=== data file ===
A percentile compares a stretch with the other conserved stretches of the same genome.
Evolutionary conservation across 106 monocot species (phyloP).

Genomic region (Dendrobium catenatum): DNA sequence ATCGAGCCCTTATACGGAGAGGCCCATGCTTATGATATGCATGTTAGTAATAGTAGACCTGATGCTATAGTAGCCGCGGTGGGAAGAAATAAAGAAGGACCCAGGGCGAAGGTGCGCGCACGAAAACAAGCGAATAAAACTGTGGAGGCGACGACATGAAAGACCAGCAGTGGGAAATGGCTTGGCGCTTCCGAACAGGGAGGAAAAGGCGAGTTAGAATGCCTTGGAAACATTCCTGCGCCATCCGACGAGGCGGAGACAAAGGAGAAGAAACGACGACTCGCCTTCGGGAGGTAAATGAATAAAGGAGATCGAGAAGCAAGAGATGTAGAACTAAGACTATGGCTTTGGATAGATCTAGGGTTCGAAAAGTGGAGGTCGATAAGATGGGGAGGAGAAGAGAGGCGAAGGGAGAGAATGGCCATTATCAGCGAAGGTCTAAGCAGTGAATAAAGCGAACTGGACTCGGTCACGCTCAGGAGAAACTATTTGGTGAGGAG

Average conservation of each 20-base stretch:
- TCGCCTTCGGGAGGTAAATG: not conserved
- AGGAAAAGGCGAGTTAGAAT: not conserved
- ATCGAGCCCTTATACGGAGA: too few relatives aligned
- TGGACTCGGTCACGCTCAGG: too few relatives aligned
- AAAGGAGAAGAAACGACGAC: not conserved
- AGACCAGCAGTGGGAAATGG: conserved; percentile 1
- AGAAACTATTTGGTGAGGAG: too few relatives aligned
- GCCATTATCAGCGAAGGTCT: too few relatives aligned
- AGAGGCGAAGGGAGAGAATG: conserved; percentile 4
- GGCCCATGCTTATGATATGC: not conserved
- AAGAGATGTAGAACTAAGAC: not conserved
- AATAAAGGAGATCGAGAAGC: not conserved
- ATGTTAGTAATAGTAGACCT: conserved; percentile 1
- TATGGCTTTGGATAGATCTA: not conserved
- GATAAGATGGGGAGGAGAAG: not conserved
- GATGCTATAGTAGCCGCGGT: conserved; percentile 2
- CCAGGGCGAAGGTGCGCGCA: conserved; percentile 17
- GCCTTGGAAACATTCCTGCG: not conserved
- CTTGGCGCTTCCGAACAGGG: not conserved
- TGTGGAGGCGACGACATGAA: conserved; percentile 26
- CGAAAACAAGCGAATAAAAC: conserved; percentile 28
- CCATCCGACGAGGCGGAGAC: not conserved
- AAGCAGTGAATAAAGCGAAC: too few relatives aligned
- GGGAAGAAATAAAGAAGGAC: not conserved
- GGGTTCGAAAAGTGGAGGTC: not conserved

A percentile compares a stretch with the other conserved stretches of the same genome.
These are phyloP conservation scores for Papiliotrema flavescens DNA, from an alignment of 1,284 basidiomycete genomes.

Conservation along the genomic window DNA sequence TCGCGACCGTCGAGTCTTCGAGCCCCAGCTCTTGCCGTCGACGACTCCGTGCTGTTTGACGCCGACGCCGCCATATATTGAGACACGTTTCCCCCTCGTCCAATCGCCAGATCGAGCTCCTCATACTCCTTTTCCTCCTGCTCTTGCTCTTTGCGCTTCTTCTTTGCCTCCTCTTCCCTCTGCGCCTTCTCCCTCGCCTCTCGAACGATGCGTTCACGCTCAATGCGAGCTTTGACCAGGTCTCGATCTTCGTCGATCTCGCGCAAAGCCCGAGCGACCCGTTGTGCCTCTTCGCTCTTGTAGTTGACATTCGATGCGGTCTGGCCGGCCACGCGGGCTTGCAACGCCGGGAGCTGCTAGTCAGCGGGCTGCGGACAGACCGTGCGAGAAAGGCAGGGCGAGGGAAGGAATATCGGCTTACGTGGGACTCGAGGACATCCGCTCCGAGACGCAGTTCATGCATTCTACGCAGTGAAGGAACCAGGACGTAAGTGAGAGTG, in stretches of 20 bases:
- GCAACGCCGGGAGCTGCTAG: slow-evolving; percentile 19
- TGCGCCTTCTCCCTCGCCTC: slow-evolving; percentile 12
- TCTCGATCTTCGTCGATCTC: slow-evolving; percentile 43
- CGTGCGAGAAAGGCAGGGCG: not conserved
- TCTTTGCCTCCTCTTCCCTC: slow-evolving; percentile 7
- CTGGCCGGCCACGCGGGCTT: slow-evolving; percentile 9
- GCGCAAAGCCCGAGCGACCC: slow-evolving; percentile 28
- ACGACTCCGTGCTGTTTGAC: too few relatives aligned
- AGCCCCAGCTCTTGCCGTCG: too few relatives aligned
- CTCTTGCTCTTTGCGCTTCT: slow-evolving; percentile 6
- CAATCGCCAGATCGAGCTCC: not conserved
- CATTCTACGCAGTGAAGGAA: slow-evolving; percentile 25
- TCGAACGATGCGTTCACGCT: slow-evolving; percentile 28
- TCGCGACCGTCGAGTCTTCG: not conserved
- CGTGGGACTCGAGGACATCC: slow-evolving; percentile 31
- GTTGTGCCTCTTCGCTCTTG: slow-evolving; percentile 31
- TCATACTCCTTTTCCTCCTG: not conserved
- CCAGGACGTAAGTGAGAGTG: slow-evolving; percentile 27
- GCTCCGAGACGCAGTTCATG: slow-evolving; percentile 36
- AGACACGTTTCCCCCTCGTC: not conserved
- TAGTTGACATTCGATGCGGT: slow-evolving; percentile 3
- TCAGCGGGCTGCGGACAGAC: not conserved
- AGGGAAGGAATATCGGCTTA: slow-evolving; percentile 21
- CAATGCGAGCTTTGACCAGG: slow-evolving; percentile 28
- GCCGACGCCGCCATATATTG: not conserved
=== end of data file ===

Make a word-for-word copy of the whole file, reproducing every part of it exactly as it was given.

A percentile compares a stretch with the other conserved stretches of the same genome.
Evolutionary conservation across 106 monocot species (phyloP).

Genomic region (Dendrobium catenatum): DNA sequence ATCGAGCCCTTATACGGAGAGGCCCATGCTTATGATATGCATGTTAGTAATAGTAGACCTGATGCTATAGTAGCCGCGGTGGGAAGAAATAAAGAAGGACCCAGGGCGAAGGTGCGCGCACGAAAACAAGCGAATAAAACTGTGGAGGCGACGACATGAAAGACCAGCAGTGGGAAATGGCTTGGCGCTTCCGAACAGGGAGGAAAAGGCGAGTTAGAATGCCTTGGAAACATTCCTGCGCCATCCGACGAGGCGGAGACAAAGGAGAAGAAACGACGACTCGCCTTCGGGAGGTAAATGAATAAAGGAGATCGAGAAGCAAGAGATGTAGAACTAAGACTATGGCTTTGGATAGATCTAGGGTTCGAAAAGTGGAGGTCGATAAGATGGGGAGGAGAAGAGAGGCGAAGGGAGAGAATGGCCATTATCAGCGAAGGTCTAAGCAGTGAATAAAGCGAACTGGACTCGGTCACGCTCAGGAGAAACTATTTGGTGAGGAG

Average conservation of each 20-base stretch:
- TCGCCTTCGGGAGGTAAATG: not conserved
- AGGAAAAGGCGAGTTAGAAT: not conserved
- ATCGAGCCCTTATACGGAGA: too few relatives aligned
- TGGACTCGGTCACGCTCAGG: too few relatives aligned
- AAAGGAGAAGAAACGACGAC: not conserved
- AGACCAGCAGTGGGAAATGG: conserved; percentile 1
- AGAAACTATTTGGTGAGGAG: too few relatives aligned
- GCCATTATCAGCGAAGGTCT: too few relatives aligned
- AGAGGCGAAGGGAGAGAATG: conserved; percentile 4
- GGCCCATGCTTATGATATGC: not conserved
- AAGAGATGTAGAACTAAGAC: not conserved
- AATAAAGGAGATCGAGAAGC: not conserved
- ATGTTAGTAATAGTAGACCT: conserved; percentile 1
- TATGGCTTTGGATAGATCTA: not conserved
- GATAAGATGGGGAGGAGAAG: not conserved
- GATGCTATAGTAGCCGCGGT: conserved; percentile 2
- CCAGGGCGAAGGTGCGCGCA: conserved; percentile 17
- GCCTTGGAAACATTCCTGCG: not conserved
- CTTGGCGCTTCCGAACAGGG: not conserved
- TGTGGAGGCGACGACATGAA: conserved; percentile 26
- CGAAAACAAGCGAATAAAAC: conserved; percentile 28
- CCATCCGACGAGGCGGAGAC: not conserved
- AAGCAGTGAATAAAGCGAAC: too few relatives aligned
- GGGAAGAAATAAAGAAGGAC: not conserved
- GGGTTCGAAAAGTGGAGGTC: not conserved

A percentile compares a stretch with the other conserved stretches of the same genome.
These are phyloP conservation scores for Papiliotrema flavescens DNA, from an alignment of 1,284 basidiomycete genomes.

Conservation along the genomic window DNA sequence TCGCGACCGTCGAGTCTTCGAGCCCCAGCTCTTGCCGTCGACGACTCCGTGCTGTTTGACGCCGACGCCGCCATATATTGAGACACGTTTCCCCCTCGTCCAATCGCCAGATCGAGCTCCTCATACTCCTTTTCCTCCTGCTCTTGCTCTTTGCGCTTCTTCTTTGCCTCCTCTTCCCTCTGCGCCTTCTCCCTCGCCTCTCGAACGATGCGTTCACGCTCAATGCGAGCTTTGACCAGGTCTCGATCTTCGTCGATCTCGCGCAAAGCCCGAGCGACCCGTTGTGCCTCTTCGCTCTTGTAGTTGACATTCGATGCGGTCTGGCCGGCCACGCGGGCTTGCAACGCCGGGAGCTGCTAGTCAGCGGGCTGCGGACAGACCGTGCGAGAAAGGCAGGGCGAGGGAAGGAATATCGGCTTACGTGGGACTCGAGGACATCCGCTCCGAGACGCAGTTCATGCATTCTACGCAGTGAAGGAACCAGGACGTAAGTGAGAGTG, in stretches of 20 bases:
- GCAACGCCGGGAGCTGCTAG: slow-evolving; percentile 19
- TGCGCCTTCTCCCTCGCCTC: slow-evolving; percentile 12
- TCTCGATCTTCGTCGATCTC: slow-evolving; percentile 43
- CGTGCGAGAAAGGCAGGGCG: not conserved
- TCTTTGCCTCCTCTTCCCTC: slow-evolving; percentile 7
- CTGGCCGGCCACGCGGGCTT: slow-evolving; percentile 9
- GCGCAAAGCCCGAGCGACCC: slow-evolving; percentile 28
- ACGACTCCGTGCTGTTTGAC: too few relatives aligned
- AGCCCCAGCTCTTGCCGTCG: too few relatives aligned
- CTCTTGCTCTTTGCGCTTCT: slow-evolving; percentile 6
- CAATCGCCAGATCGAGCTCC: not conserved
- CATTCTACGCAGTGAAGGAA: slow-evolving; percentile 25
- TCGAACGATGCGTTCACGCT: slow-evolving; percentile 28
- TCGCGACCGTCGAGTCTTCG: not conserved
- CGTGGGACTCGAGGACATCC: slow-evolving; percentile 31
- GTTGTGCCTCTTCGCTCTTG: slow-evolving; percentile 31
- TCATACTCCTTTTCCTCCTG: not conserved
- CCAGGACGTAAGTGAGAGTG: slow-evolving; percentile 27
- GCTCCGAGACGCAGTTCATG: slow-evolving; percentile 36
- AGACACGTTTCCCCCTCGTC: not conserved
- TAGTTGACATTCGATGCGGT: slow-evolving; percentile 3
- TCAGCGGGCTGCGGACAGAC: not conserved
- AGGGAAGGAATATCGGCTTA: slow-evolving; percentile 21
- CAATGCGAGCTTTGACCAGG: slow-evolving; percentile 28
- GCCGACGCCGCCATATATTG: not conserved